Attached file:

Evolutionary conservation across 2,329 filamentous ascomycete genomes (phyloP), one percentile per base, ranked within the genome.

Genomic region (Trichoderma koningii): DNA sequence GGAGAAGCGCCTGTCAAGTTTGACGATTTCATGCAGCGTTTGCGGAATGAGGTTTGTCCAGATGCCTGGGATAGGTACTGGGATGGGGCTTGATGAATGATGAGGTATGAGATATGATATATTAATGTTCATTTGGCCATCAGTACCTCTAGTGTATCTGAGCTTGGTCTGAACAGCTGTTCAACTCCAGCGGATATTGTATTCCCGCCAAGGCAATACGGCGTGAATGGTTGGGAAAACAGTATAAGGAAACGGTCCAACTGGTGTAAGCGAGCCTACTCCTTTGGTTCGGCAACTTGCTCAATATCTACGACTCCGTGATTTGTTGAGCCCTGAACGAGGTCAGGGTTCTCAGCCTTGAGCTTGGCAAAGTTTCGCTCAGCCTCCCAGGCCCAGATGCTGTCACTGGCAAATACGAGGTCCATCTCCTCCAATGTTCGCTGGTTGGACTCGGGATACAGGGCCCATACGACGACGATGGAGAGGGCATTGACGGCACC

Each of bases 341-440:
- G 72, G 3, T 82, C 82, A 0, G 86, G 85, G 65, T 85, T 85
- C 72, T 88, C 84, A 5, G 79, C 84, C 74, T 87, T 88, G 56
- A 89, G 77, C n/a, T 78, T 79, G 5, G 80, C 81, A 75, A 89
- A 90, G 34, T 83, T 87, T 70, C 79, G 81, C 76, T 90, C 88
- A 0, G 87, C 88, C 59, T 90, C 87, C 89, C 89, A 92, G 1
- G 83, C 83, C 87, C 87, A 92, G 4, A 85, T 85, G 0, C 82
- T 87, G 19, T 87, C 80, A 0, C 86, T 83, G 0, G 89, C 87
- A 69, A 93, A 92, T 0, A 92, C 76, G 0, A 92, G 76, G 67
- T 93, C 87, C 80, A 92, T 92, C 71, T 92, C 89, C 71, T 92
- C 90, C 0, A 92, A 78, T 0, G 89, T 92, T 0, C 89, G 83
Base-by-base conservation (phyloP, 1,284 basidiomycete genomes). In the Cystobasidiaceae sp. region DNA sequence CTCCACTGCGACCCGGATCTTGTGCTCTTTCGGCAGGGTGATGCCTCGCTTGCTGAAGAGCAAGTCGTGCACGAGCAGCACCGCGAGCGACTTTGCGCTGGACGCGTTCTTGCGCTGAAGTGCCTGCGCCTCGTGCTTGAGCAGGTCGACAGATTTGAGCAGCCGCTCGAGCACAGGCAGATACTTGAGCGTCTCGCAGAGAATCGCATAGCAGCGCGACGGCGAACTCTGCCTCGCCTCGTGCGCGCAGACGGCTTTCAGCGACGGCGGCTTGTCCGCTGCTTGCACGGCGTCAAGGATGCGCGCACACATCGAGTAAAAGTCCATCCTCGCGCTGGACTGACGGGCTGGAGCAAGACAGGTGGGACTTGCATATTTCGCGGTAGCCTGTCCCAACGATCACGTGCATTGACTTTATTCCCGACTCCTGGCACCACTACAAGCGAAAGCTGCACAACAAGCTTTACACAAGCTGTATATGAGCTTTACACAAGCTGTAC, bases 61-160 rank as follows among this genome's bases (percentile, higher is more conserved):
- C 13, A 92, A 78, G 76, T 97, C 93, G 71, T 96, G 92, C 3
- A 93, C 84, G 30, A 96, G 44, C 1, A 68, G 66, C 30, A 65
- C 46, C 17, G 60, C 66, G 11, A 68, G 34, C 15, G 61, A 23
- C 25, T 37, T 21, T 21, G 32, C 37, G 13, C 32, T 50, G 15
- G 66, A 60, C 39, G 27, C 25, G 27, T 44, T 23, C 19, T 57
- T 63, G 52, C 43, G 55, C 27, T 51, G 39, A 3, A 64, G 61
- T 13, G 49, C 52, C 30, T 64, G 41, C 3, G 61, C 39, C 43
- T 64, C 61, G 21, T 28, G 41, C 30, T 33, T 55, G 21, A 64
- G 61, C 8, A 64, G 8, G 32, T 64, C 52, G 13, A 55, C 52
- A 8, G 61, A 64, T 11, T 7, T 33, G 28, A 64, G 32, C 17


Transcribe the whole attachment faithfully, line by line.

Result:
Evolutionary conservation across 2,329 filamentous ascomycete genomes (phyloP), one percentile per base, ranked within the genome.

Genomic region (Trichoderma koningii): DNA sequence GGAGAAGCGCCTGTCAAGTTTGACGATTTCATGCAGCGTTTGCGGAATGAGGTTTGTCCAGATGCCTGGGATAGGTACTGGGATGGGGCTTGATGAATGATGAGGTATGAGATATGATATATTAATGTTCATTTGGCCATCAGTACCTCTAGTGTATCTGAGCTTGGTCTGAACAGCTGTTCAACTCCAGCGGATATTGTATTCCCGCCAAGGCAATACGGCGTGAATGGTTGGGAAAACAGTATAAGGAAACGGTCCAACTGGTGTAAGCGAGCCTACTCCTTTGGTTCGGCAACTTGCTCAATATCTACGACTCCGTGATTTGTTGAGCCCTGAACGAGGTCAGGGTTCTCAGCCTTGAGCTTGGCAAAGTTTCGCTCAGCCTCCCAGGCCCAGATGCTGTCACTGGCAAATACGAGGTCCATCTCCTCCAATGTTCGCTGGTTGGACTCGGGATACAGGGCCCATACGACGACGATGGAGAGGGCATTGACGGCACC

Each of bases 341-440:
- G 72, G 3, T 82, C 82, A 0, G 86, G 85, G 65, T 85, T 85
- C 72, T 88, C 84, A 5, G 79, C 84, C 74, T 87, T 88, G 56
- A 89, G 77, C n/a, T 78, T 79, G 5, G 80, C 81, A 75, A 89
- A 90, G 34, T 83, T 87, T 70, C 79, G 81, C 76, T 90, C 88
- A 0, G 87, C 88, C 59, T 90, C 87, C 89, C 89, A 92, G 1
- G 83, C 83, C 87, C 87, A 92, G 4, A 85, T 85, G 0, C 82
- T 87, G 19, T 87, C 80, A 0, C 86, T 83, G 0, G 89, C 87
- A 69, A 93, A 92, T 0, A 92, C 76, G 0, A 92, G 76, G 67
- T 93, C 87, C 80, A 92, T 92, C 71, T 92, C 89, C 71, T 92
- C 90, C 0, A 92, A 78, T 0, G 89, T 92, T 0, C 89, G 83
Base-by-base conservation (phyloP, 1,284 basidiomycete genomes). In the Cystobasidiaceae sp. region DNA sequence CTCCACTGCGACCCGGATCTTGTGCTCTTTCGGCAGGGTGATGCCTCGCTTGCTGAAGAGCAAGTCGTGCACGAGCAGCACCGCGAGCGACTTTGCGCTGGACGCGTTCTTGCGCTGAAGTGCCTGCGCCTCGTGCTTGAGCAGGTCGACAGATTTGAGCAGCCGCTCGAGCACAGGCAGATACTTGAGCGTCTCGCAGAGAATCGCATAGCAGCGCGACGGCGAACTCTGCCTCGCCTCGTGCGCGCAGACGGCTTTCAGCGACGGCGGCTTGTCCGCTGCTTGCACGGCGTCAAGGATGCGCGCACACATCGAGTAAAAGTCCATCCTCGCGCTGGACTGACGGGCTGGAGCAAGACAGGTGGGACTTGCATATTTCGCGGTAGCCTGTCCCAACGATCACGTGCATTGACTTTATTCCCGACTCCTGGCACCACTACAAGCGAAAGCTGCACAACAAGCTTTACACAAGCTGTATATGAGCTTTACACAAGCTGTAC, bases 61-160 rank as follows among this genome's bases (percentile, higher is more conserved):
- C 13, A 92, A 78, G 76, T 97, C 93, G 71, T 96, G 92, C 3
- A 93, C 84, G 30, A 96, G 44, C 1, A 68, G 66, C 30, A 65
- C 46, C 17, G 60, C 66, G 11, A 68, G 34, C 15, G 61, A 23
- C 25, T 37, T 21, T 21, G 32, C 37, G 13, C 32, T 50, G 15
- G 66, A 60, C 39, G 27, C 25, G 27, T 44, T 23, C 19, T 57
- T 63, G 52, C 43, G 55, C 27, T 51, G 39, A 3, A 64, G 61
- T 13, G 49, C 52, C 30, T 64, G 41, C 3, G 61, C 39, C 43
- T 64, C 61, G 21, T 28, G 41, C 30, T 33, T 55, G 21, A 64
- G 61, C 8, A 64, G 8, G 32, T 64, C 52, G 13, A 55, C 52
- A 8, G 61, A 64, T 11, T 7, T 33, G 28, A 64, G 32, C 17